I noticed that thinking about the breath before I started set me up to breathe more fluidly while I was dancing. While it was easier to focus on breathing during the marcaje than it was during the remate (probably because of the complicated rhythms, footwork, and body slapping) I could execute the remate with more ease when I was aware of my breathing. What about you? What did you notice?
Now for today’s challenge,
Below find a letra that David Lagos sang during our private show on the Flamenco Tour to Jerez.
That night David sang granaína, rondeñas, caña, fandangos por bulerías, alegrías, bulerías... I was in HEAVEN. We all were. The piece including the letra below happened like this: Santi set it up with a beautiful intro, David sang a letra por granaínas, then they immediately transitioned into rondeñas. I wish you could have been there. (You can find out more about that show and how it was the highlight of Julie's summer following the letra.)
Por momentos mis martirios
se estaban doblando
de noche y de día,
I've been getting in the mood for the upcoming Flamenco Retreat at the Oregon Coast this weekend by listening to lots and lots of tangos and dancing all around the house. (More on that below.)
Here's a letra for you to enjoy:
Si quieres que te quiera
son monedas que alegran
a los corazones
Today I'm going to share with you one mom's strategy for improving her dancing from home. It's something you can employ as well. (And trust me, if this busy mom can do it, so can you.) I lay out a simple 4-step process for you at the end of this post, but first, I want to introduce you to Katerina ...
I have a new student.
Her name is Katerina. Katerina had been wanting to learn flamenco for a long time. A few weeks ago she decided it was finally time and signed up for private lessons.
During Katerina's second class I was impressed with how much she'd improved from her first session. The moves she'd been so unsure about before she now danced in sequence with no help from me.
That's when she told me about her routine...
Online flamenco learning opportunities seem to be popping up all over the place.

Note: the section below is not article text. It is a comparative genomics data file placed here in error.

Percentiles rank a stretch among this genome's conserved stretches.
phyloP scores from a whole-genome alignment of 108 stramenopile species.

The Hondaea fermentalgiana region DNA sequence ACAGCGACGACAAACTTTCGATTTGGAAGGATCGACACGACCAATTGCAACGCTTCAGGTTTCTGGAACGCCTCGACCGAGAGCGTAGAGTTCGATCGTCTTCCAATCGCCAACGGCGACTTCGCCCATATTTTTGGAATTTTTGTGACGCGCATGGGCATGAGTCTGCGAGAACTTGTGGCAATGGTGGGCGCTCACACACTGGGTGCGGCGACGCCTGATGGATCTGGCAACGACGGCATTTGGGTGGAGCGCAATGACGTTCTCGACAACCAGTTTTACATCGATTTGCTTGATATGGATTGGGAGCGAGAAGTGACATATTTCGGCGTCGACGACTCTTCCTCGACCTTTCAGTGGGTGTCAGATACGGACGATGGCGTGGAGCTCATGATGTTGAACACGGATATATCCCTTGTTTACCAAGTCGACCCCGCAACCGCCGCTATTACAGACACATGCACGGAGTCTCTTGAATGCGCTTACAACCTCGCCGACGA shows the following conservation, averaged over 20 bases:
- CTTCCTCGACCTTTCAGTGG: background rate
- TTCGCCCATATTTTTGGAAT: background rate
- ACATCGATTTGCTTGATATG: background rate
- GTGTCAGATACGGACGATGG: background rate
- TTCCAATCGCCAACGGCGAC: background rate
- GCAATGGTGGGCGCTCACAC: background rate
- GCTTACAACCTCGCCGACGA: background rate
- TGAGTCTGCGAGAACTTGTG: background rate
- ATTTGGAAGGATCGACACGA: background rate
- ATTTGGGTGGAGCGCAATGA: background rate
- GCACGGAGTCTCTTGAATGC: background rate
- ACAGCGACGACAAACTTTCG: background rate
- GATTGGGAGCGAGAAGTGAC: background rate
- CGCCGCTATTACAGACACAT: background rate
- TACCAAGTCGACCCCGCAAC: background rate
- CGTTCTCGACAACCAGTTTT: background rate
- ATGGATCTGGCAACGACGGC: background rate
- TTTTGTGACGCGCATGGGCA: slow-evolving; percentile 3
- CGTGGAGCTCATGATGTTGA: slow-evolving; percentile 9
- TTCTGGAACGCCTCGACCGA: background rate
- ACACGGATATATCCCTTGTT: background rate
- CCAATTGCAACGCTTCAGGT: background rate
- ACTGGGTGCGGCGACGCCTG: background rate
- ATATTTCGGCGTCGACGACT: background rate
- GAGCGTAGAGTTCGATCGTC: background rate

I find this very exciting.
As you know, there are all kinds of flamenco instructional articles around here, but I'm talking about online video teaching.
While I do not believe one can learn flamenco dance only by online studies from home (flamenco is after all a communal art form), these resources can be wonderful for:
- Supplemental instruction
- An introduction to flamenco
- Practicing from home
- Deepening one's understanding of particular aspects of flamenco
- Those who have difficulty making it to physical classes (many of the students who join me for workshops and trips come from what they often call, flamenco deserts, and online sources can be especially great in these instances.)
- Encouragement & inspiration
Here are a couple of my favorites . . .
It’s the final day of the Mini-Challenge and time to step things up a bit. That's right, today things get harder. But sometimes harder can be more fun.
And I think you'll find that to be true with this final activity which is all about creation . . .
The creation of a step
Today’s exercise comes directly from our imaginary teacher of the week, David Romero.
David says coming up wtih a step is easy, You just have to do the work.
In other words, it’s not hard as long as we're willing to put forth effort.
(You can hear him talk about this six minutes thirty seconds into his video interview.)
Below, find out how to make up your very own flamenco step by following David's exact advice. (Well, along with a few additional suggestions from me.)
Today I'm going to show you how to learn from a favorite artist of your choosing. Read on to find out how.
David Romero says that we learn from all of the people we study (or work) with. That we hold onto the best bits from each person, that which we like,
Llega un momento en que naturalmente salen cosas en que tú dices, uy, esto por qué? Porque tú ya lo has vivido o la has visto o te lo han explicado.
“A time comes when things start happening naturally. You start doing things, and you say, “How did this happen?”
The process happens over time, David says. After a lot of dancing, a lot of studying, a lot of practicing, your body begins to change.
"And this is good.” he says. “It should change. Because if someone doesn’t change when dancing . . . What are we going to do? There has to be an evolution. And that comes from learning from all of the people who you study with, or all of the people who you work with, and all of the people who you admire.